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Normal

By Rev. Joan Kessler


John 21:1-14 (15-19)


I have been thinking this week about Normal… What is the definition? Who decides? What does it feel like, look like, taste like? In my reading and research for today’s message I noticed a change in what was being said about a return to normal post COVID. When the topic was raised a year ago, in COVID 2021, normal was assumed to mean life as we knew it before the arrival of the pandemic in early 2020.


We all remember this… you went where you wanted, when you want, you shopped how you wanted, you touched all the produce, you stood in any grocery checkout like that looked the shortest and fastest. We remember this normal. But when I compared headlines about normal this spring, I noticed normal now contains quotation marks around it, like it is ironic somehow, like tongue in cheek, or “You wish!”. “Normal” in 2022 is decidedly different from the normal of 2021. So, the “normal” of today has apparently been redefined, reimagined, reshaped all because of the continued journey with this virus.


And this “new normal” is still an uneasy feeling for us around the Church as we have made many sacrifices to keep one another safe and healthy. And we are so ready to leave the masks in the cupboards and see one another’s smiling faces again…it can feel like a bit of an emotional tug of war. New normal is not the old normal. Decision-making is still weighty, still considering what is the safest way to do things together…but we have tools and we have knowledge at our disposal to help in the process of our “reawakening” to this new time.


Today’s reading from John is not normal. It is a gift of abundance, of eyes opened, of efforts and perseverance acknowledged and valued. Peter and some of the other disciples, not sure what to do with themselves following the recent turn of events, return to what is normal for them. They go fishing. In their life before Jesus, they fished to live and lived to fish. For three years, they put their lives on hold, and set their nets aside to follow the one they believed to be the Messiah… the one who would deliver them from oppression and establish a new world order. They travelled many miles with him, encountered innumerable challenges with him, spoke up for him, denied him, left him… watched him die and along with it, their hopes for a radically altered world.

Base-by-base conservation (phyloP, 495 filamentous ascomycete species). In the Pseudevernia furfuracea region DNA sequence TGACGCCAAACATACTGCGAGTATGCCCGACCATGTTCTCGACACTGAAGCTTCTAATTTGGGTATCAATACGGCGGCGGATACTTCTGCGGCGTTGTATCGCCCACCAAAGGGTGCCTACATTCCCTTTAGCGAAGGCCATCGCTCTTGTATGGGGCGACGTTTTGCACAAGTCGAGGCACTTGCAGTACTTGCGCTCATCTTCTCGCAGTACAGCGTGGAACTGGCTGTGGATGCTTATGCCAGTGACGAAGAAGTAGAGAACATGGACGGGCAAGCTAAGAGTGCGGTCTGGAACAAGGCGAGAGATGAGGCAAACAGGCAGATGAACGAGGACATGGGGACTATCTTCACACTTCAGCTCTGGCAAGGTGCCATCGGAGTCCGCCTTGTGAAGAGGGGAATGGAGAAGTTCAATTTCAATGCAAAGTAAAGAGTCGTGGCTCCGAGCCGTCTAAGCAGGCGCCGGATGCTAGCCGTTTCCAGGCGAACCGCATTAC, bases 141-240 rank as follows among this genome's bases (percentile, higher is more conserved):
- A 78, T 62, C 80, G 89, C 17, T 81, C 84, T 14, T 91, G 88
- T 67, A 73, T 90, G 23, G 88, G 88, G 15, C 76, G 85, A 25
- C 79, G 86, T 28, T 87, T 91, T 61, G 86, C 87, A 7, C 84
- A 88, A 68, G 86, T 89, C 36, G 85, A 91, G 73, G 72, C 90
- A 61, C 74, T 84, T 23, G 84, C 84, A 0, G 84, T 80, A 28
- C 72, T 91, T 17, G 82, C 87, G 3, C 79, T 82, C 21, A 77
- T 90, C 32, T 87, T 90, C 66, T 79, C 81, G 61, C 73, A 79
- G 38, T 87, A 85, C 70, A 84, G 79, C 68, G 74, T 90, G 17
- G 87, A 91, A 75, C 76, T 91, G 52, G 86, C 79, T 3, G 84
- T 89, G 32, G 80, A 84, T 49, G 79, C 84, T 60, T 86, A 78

They experienced the empty tomb, appearances of him in the garden and in their locked room…was it real? Was it a product of their hopeful imaginations? Now he appears yet again, calling to them from the beach with fishing advice: cast your net to the other side of the boat and there you will find some. And they don’t just catch a few fish, John declares, but rather a net full of large fish, 153 to be exact! It was such a wonderful sight; someone must have taken the time to count each and every precious one!


The resurrected Jesus shows up in moments of friendship and eating. This is good news indeed! As John tells his version of events, Jesus is the consummate host; he prepares the fire, and he cooks some of the fish for their breakfast. But our story isn’t finished…


What follows is a conversation between Peter and the Risen Christ. We can imagine some of the feelings Peter was harboring after the events of Jesus arrest and execution. Peter denied his friend and teacher three times… scared for himself, scared for Jesus, he couldn’t own up to the fact that he was part of a movement of radical love and belonging. And now, sitting beside the warmth of the fire, their hunger satisfied with bread and cooked fish, Jesus and Peter finally talk about their relationship. Jesus doesn’t lay any guilt; he doesn’t grant forgiveness of an absolution because it wasn’t necessary. Instead, Jesus asks Peter if he loves him… three times he asks… Do you love me? Do you Love me? Do You Love Me? And to each, Peter answers yes. Well then, Jesus says, go on and take up the work we started together… spread this Love to others.


I have a piece of poetry to share with you all as we consider normal. It is entitled, Phase One written by Bangladeshi-American poet Dilruba Ahmed. She interrogates herself for her many self-perceived flaws as she goes about her daily life… and she find forgiveness… these words might speak to you as they did to me:


Phase One by Dilruba Ahmed

For leaving the fridge open last night, I forgive you. For conjuring white curtains instead of living your life.


For the seedlings that wilt, now, in tiny pots, I forgive you. For saying no first but yes as an afterthought.


I forgive you for hideous visions after childbirth, brought on by loss of sleep. And when the baby woke repeatedly, for your silent rebuke

in the dark, “What’s your beef?”

I forgive your letting vines overtake the garden. For fearing your own propensity to love.

For losing, again, your bag en route from San Francisco; for the equally heedless drive back on the caffeine-fueled return.


I forgive you for leaving windows open in rain and soaking library books again. For putting forth

only revisions of yourself, with punctuation worked over, instead of the disordered truth, I forgive you.


For singing mostly

when the shower drowns your voice. For so admiring the drummer you failed to hear the drum. In forgotten tin cans,

may forgiveness gather. Pooling in gutters. Gushing from pipes. A great steady rain of olives from branches, relieved

of cruelty and petty meanness. With it, a flurry of wings, thirteen gray pigeons. Ointment reserved for healers and prophets. I forgive you.


I forgive you. For feeling awkward and nervous without reason. For bearing Keats’s empty vessel with such calm you worried

you had, perhaps, no moral center at all. For treating your mother with contempt when she deserved compassion.

I forgive you. I forgive you. I for